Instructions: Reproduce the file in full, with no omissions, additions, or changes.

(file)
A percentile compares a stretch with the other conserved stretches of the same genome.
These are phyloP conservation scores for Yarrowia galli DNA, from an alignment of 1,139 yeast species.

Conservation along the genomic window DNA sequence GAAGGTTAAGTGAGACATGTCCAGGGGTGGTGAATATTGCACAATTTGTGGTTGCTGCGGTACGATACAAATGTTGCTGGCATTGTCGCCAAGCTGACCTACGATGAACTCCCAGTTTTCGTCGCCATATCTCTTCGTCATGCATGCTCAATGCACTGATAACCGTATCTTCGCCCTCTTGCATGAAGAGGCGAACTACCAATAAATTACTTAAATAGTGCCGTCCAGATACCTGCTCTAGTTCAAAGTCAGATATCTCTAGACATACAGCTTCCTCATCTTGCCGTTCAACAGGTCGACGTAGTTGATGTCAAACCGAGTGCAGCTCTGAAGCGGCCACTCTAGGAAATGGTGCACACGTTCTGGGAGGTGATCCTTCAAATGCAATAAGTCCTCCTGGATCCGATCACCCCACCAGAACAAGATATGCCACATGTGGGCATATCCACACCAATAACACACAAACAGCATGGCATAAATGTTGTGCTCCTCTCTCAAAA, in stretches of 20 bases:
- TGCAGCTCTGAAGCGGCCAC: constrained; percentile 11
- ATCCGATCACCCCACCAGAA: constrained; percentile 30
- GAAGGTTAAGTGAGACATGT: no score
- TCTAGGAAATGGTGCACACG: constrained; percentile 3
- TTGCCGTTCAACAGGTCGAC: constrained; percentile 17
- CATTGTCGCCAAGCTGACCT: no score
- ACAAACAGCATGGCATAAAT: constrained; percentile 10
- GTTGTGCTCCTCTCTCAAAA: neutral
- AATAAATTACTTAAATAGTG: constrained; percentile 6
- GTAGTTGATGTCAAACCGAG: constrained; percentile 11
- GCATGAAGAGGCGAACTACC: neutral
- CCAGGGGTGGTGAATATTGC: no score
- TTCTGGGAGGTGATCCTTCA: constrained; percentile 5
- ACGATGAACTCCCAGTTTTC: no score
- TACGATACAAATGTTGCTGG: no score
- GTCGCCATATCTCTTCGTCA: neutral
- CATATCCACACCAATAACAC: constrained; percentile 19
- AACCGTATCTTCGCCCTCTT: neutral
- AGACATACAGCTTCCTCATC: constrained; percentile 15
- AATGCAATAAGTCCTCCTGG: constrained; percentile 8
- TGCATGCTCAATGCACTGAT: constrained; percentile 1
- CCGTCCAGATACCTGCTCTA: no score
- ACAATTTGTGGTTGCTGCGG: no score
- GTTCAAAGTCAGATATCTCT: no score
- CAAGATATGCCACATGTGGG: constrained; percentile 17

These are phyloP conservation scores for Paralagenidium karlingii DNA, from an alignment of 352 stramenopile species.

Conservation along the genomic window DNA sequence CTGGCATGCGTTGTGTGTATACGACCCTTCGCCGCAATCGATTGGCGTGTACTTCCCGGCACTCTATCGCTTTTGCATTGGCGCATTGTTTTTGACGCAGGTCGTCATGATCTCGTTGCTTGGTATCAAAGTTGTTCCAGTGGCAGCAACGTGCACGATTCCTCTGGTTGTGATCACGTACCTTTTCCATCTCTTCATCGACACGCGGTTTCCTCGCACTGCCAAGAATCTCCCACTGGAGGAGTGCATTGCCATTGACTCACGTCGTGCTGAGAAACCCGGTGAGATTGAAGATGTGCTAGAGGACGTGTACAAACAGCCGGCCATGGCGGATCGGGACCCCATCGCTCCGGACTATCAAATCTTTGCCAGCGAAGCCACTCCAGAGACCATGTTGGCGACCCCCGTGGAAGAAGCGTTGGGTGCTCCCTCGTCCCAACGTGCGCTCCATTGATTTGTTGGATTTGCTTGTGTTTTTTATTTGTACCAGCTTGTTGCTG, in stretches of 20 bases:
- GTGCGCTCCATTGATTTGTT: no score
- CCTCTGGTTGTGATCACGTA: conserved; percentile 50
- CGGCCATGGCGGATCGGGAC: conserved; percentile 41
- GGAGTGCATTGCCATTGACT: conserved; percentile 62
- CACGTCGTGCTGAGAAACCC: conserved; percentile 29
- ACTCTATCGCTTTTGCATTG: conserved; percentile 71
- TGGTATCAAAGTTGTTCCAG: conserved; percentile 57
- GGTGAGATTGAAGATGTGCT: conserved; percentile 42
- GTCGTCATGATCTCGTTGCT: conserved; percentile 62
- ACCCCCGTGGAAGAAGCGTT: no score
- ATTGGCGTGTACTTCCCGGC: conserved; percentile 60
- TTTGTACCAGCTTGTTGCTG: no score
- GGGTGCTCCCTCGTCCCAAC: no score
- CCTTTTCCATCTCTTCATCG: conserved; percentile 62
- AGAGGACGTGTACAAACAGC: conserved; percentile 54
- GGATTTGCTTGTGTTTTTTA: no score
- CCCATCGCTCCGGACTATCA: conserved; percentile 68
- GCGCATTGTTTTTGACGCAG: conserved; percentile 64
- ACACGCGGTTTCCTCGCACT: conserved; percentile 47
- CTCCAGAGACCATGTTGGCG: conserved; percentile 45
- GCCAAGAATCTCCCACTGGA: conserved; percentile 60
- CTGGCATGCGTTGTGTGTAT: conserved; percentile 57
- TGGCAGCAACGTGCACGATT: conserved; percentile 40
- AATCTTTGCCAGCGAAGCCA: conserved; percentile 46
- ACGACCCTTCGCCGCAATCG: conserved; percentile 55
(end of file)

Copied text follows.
A percentile compares a stretch with the other conserved stretches of the same genome.
These are phyloP conservation scores for Yarrowia galli DNA, from an alignment of 1,139 yeast species.

Conservation along the genomic window DNA sequence GAAGGTTAAGTGAGACATGTCCAGGGGTGGTGAATATTGCACAATTTGTGGTTGCTGCGGTACGATACAAATGTTGCTGGCATTGTCGCCAAGCTGACCTACGATGAACTCCCAGTTTTCGTCGCCATATCTCTTCGTCATGCATGCTCAATGCACTGATAACCGTATCTTCGCCCTCTTGCATGAAGAGGCGAACTACCAATAAATTACTTAAATAGTGCCGTCCAGATACCTGCTCTAGTTCAAAGTCAGATATCTCTAGACATACAGCTTCCTCATCTTGCCGTTCAACAGGTCGACGTAGTTGATGTCAAACCGAGTGCAGCTCTGAAGCGGCCACTCTAGGAAATGGTGCACACGTTCTGGGAGGTGATCCTTCAAATGCAATAAGTCCTCCTGGATCCGATCACCCCACCAGAACAAGATATGCCACATGTGGGCATATCCACACCAATAACACACAAACAGCATGGCATAAATGTTGTGCTCCTCTCTCAAAA, in stretches of 20 bases:
- TGCAGCTCTGAAGCGGCCAC: constrained; percentile 11
- ATCCGATCACCCCACCAGAA: constrained; percentile 30
- GAAGGTTAAGTGAGACATGT: no score
- TCTAGGAAATGGTGCACACG: constrained; percentile 3
- TTGCCGTTCAACAGGTCGAC: constrained; percentile 17
- CATTGTCGCCAAGCTGACCT: no score
- ACAAACAGCATGGCATAAAT: constrained; percentile 10
- GTTGTGCTCCTCTCTCAAAA: neutral
- AATAAATTACTTAAATAGTG: constrained; percentile 6
- GTAGTTGATGTCAAACCGAG: constrained; percentile 11
- GCATGAAGAGGCGAACTACC: neutral
- CCAGGGGTGGTGAATATTGC: no score
- TTCTGGGAGGTGATCCTTCA: constrained; percentile 5
- ACGATGAACTCCCAGTTTTC: no score
- TACGATACAAATGTTGCTGG: no score
- GTCGCCATATCTCTTCGTCA: neutral
- CATATCCACACCAATAACAC: constrained; percentile 19
- AACCGTATCTTCGCCCTCTT: neutral
- AGACATACAGCTTCCTCATC: constrained; percentile 15
- AATGCAATAAGTCCTCCTGG: constrained; percentile 8
- TGCATGCTCAATGCACTGAT: constrained; percentile 1
- CCGTCCAGATACCTGCTCTA: no score
- ACAATTTGTGGTTGCTGCGG: no score
- GTTCAAAGTCAGATATCTCT: no score
- CAAGATATGCCACATGTGGG: constrained; percentile 17

These are phyloP conservation scores for Paralagenidium karlingii DNA, from an alignment of 352 stramenopile species.

Conservation along the genomic window DNA sequence CTGGCATGCGTTGTGTGTATACGACCCTTCGCCGCAATCGATTGGCGTGTACTTCCCGGCACTCTATCGCTTTTGCATTGGCGCATTGTTTTTGACGCAGGTCGTCATGATCTCGTTGCTTGGTATCAAAGTTGTTCCAGTGGCAGCAACGTGCACGATTCCTCTGGTTGTGATCACGTACCTTTTCCATCTCTTCATCGACACGCGGTTTCCTCGCACTGCCAAGAATCTCCCACTGGAGGAGTGCATTGCCATTGACTCACGTCGTGCTGAGAAACCCGGTGAGATTGAAGATGTGCTAGAGGACGTGTACAAACAGCCGGCCATGGCGGATCGGGACCCCATCGCTCCGGACTATCAAATCTTTGCCAGCGAAGCCACTCCAGAGACCATGTTGGCGACCCCCGTGGAAGAAGCGTTGGGTGCTCCCTCGTCCCAACGTGCGCTCCATTGATTTGTTGGATTTGCTTGTGTTTTTTATTTGTACCAGCTTGTTGCTG, in stretches of 20 bases:
- GTGCGCTCCATTGATTTGTT: no score
- CCTCTGGTTGTGATCACGTA: conserved; percentile 50
- CGGCCATGGCGGATCGGGAC: conserved; percentile 41
- GGAGTGCATTGCCATTGACT: conserved; percentile 62
- CACGTCGTGCTGAGAAACCC: conserved; percentile 29
- ACTCTATCGCTTTTGCATTG: conserved; percentile 71
- TGGTATCAAAGTTGTTCCAG: conserved; percentile 57
- GGTGAGATTGAAGATGTGCT: conserved; percentile 42
- GTCGTCATGATCTCGTTGCT: conserved; percentile 62
- ACCCCCGTGGAAGAAGCGTT: no score
- ATTGGCGTGTACTTCCCGGC: conserved; percentile 60
- TTTGTACCAGCTTGTTGCTG: no score
- GGGTGCTCCCTCGTCCCAAC: no score
- CCTTTTCCATCTCTTCATCG: conserved; percentile 62
- AGAGGACGTGTACAAACAGC: conserved; percentile 54
- GGATTTGCTTGTGTTTTTTA: no score
- CCCATCGCTCCGGACTATCA: conserved; percentile 68
- GCGCATTGTTTTTGACGCAG: conserved; percentile 64
- ACACGCGGTTTCCTCGCACT: conserved; percentile 47
- CTCCAGAGACCATGTTGGCG: conserved; percentile 45
- GCCAAGAATCTCCCACTGGA: conserved; percentile 60
- CTGGCATGCGTTGTGTGTAT: conserved; percentile 57
- TGGCAGCAACGTGCACGATT: conserved; percentile 40
- AATCTTTGCCAGCGAAGCCA: conserved; percentile 46
- ACGACCCTTCGCCGCAATCG: conserved; percentile 55